Excerpt from Minotaur Revisited



The President of the university stood before the multitude that packed the auditorium, a crowd composed of students, professors, politicians, religious leaders, and visiting dignitaries.

“Ladies and gentleman, I present to you ‘The Minotaur,’ the half-bull half-man resident of the Labyrinth of Crete, beast of myth and legend.”

A well-dressed being approached the podium. He was over six feet tall with the body of a man and the head, neck, and shoulders of a bull. Fingering the lapel of his perfectly-tailored black suit, his fingers were neatly manicured with a gold band on the left fourth finger and a gold watch on his left wrist. His polished and pointed horns sparkled from the stage as he began speak:

Let me just say from the start that the majority of the writing and artistic depictions of me have been utter lies; fabrications woven by jealous and envious individuals who cannot believe that someone who is different from the norm can be anything but a monster.

I mean, look at me; does the sight of me make you want to run and hide? I admit I’m different, but aren’t we all different outwardly. It’s really what’s inside that counts. At least that’s what people say, all those clichés that do nothing but irritate me: “Beauty is only skin deep; beauty is in the eye of the beholder; it’s what’s in your heart that counts,” and on and on. Let me tell you up front that I did not choose to look this way. My odd appearance is purely an accident of birth. One is never allowed to choose one’s parents, and in my case my exact parentage can only be called, at best, murky.

It seems my mother, Pasiphae, times being what they were, was not averse to sharing her affections with any willing person. She was not what one would call “discriminating,” even though she was married to the king. And King Minos, from what I was told, was more concerned with affairs of state, than affairs of the heart. It seems that over the course of a week or so, Pasiphae shared her affections with no less than twenty different suitors and she did her best to bestow favor on each. One of them was somewhat “bullish” in his affections, at least that is how she described his advances.

Perhaps, my unusual appearance is a joke played by the gods. Perhaps the particular suitor who fathered me was one of the gods. Or maybe I’m simply a genetic freak, a mutant. I do know for a fact that she did not mate with the famed white “Cretan Bull,” that particular story being part of the myth that surrounds me. Of course, the origin of my unique physique (how clever, that rhymes) is of no consequence. I am what I am, to quote Popeye, and that’s all that I am. I’m Quinton, the Minotaur Man. In actuality, my name is Quinton Arbus Taurus Aegus Minos, but please, just call me the Minotaur; the name commands respect.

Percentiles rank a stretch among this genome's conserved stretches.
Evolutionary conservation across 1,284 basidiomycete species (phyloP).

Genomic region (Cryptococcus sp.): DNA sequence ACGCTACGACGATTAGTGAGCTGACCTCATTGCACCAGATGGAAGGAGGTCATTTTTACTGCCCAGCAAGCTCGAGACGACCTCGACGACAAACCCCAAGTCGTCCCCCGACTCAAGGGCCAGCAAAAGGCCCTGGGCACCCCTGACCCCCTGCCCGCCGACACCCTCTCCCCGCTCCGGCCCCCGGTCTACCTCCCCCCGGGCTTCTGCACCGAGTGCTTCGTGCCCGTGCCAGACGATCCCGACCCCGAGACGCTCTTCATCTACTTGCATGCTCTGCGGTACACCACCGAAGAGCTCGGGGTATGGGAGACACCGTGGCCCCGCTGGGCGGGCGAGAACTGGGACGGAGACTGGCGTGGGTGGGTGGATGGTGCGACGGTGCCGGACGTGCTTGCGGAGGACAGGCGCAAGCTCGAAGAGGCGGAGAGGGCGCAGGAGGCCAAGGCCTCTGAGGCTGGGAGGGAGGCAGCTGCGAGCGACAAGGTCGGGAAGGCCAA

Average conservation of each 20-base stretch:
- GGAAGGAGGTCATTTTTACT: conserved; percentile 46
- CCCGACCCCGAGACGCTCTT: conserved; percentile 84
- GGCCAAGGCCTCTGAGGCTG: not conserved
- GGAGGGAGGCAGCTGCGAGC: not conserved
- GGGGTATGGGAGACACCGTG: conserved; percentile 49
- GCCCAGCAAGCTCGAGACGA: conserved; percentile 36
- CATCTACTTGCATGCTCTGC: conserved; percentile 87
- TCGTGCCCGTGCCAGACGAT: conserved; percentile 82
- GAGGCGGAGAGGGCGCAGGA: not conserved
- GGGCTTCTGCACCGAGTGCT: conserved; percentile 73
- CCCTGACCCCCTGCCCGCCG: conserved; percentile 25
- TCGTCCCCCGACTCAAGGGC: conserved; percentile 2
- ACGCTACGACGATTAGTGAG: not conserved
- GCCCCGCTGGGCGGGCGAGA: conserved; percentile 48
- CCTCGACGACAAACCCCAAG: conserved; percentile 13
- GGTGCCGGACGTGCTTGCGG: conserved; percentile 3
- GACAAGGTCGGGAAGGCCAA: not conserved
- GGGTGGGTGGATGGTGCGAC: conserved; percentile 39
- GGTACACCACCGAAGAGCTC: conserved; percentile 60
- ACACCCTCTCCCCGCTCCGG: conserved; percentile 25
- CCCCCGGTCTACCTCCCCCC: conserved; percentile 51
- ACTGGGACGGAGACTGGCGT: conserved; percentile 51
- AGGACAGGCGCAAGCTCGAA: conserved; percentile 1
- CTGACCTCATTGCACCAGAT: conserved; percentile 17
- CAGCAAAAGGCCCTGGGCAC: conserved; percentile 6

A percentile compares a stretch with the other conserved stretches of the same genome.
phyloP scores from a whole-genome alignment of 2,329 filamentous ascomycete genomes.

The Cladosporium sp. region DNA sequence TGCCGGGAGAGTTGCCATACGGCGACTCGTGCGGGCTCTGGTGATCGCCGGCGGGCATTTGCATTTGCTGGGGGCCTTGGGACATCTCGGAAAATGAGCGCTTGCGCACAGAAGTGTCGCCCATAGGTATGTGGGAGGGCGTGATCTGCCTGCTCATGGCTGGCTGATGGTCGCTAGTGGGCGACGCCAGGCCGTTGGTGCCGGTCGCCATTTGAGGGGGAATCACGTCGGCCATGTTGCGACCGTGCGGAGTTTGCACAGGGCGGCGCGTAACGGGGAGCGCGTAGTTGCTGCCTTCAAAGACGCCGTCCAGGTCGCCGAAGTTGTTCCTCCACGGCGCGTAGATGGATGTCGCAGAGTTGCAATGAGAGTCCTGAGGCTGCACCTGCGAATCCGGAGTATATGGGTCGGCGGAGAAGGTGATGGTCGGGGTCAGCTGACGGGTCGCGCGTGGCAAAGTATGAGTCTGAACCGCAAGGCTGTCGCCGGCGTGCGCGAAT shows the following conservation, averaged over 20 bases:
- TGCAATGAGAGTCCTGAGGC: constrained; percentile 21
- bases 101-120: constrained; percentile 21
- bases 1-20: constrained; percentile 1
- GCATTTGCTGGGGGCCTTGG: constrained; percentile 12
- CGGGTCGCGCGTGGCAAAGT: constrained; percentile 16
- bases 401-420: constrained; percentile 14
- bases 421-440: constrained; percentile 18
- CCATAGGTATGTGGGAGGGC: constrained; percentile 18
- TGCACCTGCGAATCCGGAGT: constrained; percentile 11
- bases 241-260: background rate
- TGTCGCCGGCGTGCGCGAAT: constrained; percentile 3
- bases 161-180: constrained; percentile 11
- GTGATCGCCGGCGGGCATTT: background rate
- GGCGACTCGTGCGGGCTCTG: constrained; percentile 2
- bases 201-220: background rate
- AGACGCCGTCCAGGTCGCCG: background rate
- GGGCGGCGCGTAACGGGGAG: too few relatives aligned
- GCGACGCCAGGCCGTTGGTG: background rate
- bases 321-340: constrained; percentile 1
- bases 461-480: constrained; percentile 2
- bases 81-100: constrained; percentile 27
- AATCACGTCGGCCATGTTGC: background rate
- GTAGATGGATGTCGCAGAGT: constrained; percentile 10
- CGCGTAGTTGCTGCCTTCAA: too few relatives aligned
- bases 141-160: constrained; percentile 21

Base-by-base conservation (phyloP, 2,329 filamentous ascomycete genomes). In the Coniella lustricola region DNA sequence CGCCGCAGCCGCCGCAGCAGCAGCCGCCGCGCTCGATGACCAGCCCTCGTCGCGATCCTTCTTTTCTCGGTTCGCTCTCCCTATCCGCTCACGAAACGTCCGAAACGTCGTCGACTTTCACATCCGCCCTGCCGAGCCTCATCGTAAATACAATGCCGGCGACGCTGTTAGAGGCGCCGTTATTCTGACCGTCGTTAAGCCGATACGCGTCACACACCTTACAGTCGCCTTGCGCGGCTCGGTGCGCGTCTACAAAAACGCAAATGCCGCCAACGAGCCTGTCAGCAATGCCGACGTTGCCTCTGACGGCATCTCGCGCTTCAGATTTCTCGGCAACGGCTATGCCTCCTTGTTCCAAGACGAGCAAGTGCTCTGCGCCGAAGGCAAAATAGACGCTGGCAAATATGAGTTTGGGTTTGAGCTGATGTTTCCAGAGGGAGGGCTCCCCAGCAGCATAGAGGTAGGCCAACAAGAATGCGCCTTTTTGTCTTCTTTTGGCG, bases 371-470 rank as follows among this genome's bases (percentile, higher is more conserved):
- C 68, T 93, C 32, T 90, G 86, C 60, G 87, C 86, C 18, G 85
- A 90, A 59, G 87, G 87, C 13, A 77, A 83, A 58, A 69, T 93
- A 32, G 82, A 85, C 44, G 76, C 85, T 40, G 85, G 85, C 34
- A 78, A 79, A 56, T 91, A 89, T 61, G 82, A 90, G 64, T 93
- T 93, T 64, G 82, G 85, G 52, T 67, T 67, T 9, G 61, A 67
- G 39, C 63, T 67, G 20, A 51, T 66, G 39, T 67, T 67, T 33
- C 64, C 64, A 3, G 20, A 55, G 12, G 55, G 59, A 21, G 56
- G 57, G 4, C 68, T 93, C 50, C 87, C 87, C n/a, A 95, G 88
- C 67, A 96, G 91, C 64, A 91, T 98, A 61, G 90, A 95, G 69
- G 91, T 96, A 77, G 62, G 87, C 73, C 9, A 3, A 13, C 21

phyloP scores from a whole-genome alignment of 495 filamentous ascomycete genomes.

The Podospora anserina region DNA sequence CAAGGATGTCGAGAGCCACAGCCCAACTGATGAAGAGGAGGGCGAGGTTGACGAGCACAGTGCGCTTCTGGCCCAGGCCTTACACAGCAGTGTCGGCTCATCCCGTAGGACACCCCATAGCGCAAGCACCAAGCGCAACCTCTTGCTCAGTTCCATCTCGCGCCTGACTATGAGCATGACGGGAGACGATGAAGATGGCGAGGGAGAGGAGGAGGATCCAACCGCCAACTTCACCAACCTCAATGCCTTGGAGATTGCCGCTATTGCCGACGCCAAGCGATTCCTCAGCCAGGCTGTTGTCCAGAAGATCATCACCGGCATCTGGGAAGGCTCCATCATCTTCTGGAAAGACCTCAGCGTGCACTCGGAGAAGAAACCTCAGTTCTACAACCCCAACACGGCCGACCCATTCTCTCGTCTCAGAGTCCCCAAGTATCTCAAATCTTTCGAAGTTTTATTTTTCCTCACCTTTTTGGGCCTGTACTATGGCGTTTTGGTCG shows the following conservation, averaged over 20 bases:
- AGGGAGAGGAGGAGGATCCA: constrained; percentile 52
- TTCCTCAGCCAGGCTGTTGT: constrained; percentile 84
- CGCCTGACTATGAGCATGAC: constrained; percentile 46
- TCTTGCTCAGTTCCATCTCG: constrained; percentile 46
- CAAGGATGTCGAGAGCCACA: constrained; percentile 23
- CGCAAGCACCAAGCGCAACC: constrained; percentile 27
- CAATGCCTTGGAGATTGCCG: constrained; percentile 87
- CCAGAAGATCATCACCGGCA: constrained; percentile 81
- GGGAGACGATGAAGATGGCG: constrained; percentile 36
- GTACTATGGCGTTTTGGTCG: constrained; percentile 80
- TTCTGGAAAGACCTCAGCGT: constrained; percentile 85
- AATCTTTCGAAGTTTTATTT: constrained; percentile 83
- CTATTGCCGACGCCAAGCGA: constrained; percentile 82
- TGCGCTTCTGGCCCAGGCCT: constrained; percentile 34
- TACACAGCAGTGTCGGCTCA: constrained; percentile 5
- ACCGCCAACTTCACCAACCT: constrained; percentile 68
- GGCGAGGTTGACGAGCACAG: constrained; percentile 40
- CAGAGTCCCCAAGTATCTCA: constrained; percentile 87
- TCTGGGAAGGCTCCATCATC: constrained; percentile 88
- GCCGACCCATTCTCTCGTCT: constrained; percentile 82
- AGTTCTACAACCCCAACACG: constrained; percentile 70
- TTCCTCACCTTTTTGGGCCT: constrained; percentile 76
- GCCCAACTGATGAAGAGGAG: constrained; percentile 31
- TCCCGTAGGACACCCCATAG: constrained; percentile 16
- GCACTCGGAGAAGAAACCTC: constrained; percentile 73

At least far more than “Quint.”

I was lucky my mother was the Queen. If I had been born of the common folk, no doubt, I would have been cast into the sea to drown; it seems that a mother’s love had some limitations in those days. However, being a prince, of sorts, I was safe. My mother treated me as every mother should; she protected me, kept me safe, guarding me and threatening any would be assailant with summary execution should they attempt to harm me in any way. She did her best to educate me, but she herself was not the brightest star in the sky. Still, she was my mother and I wouldn’t be talking to you today except for her.

However, even a queen has restrictions to her influence. Minos saw me as a means to establish political order and maintain his power throughout the ancient world. When I was twelve, he built the Labyrinth and shut me inside. It was quite an elaborate maze, really. Its sides were nearly twenty feet high and were composed of dense shrubbery barbed with razor sharp thorns. The only escape was to find one’s way through the complex maze and, trust me, this was a daunting task. I was in there for years and I never found my way. And believe me, I searched and studied endlessly. I tried to mark my trail, but there was something about those bushes that made fruitless any and all attempts to escape.

All I could do was wait. I wasn’t completely idle, however; I tended a garden in the middle of that enormous maze, growing figs, dates, olives, and grapes. A colony of bees settled nearby and every autumn treated me to combs of very fine honey.

The stories accusing me of devouring young maidens and feckless youths are pure lies. Surely, you are aware that we bovines are strictly vegetarian. I know what you’re thinking; I’m at least partly human, but you can surely surmise that I am not such a barbarian as to be a cannibal? Those young people were delivered into the Labyrinth; that much is true, but I rarely saw any other human. They usually died of exposure and malnutrition, being lost for days and weeks among the endless twists and turns. Once in a while I would encounter a young lad or maid and would do my best to help, but they would flee in fright, and more than once they were flayed open by the razor-sharp spines that grew on that accursed hedge. Thus, my reputation was born. I was the feared Minotaur who devoured his victims every nine years. And what did I do all the rest of the time? Sit in the center of the Labyrinth, howl at the moon, and do Soduko? Give me a break; I’m not a beast, you know. These stories acted as propaganda spread by Minos to maintain control of his conquered territories. The implied threat, that the fierce Minotaur would be released and wreak havoc on the helpless inhabitants of the ancient world, was all Minos needed to maintain his power. And it would have continued for years if it hadn’t been for that scoundrel, Theseus.


Theseus, the big hero of ancient mythology, my supposed slayer.


The hero of ancient mythology.

My supposed slayer. Yeah, right.

Mythology, that’s an understatement. Oh, sure he was sent into the Labyrinth to be devoured by the mean old Minotaur, but the actual events have little to do with the myth that surrounds him. I am living proof that he never assassinated the fierce Minotaur. Here’s what really happened: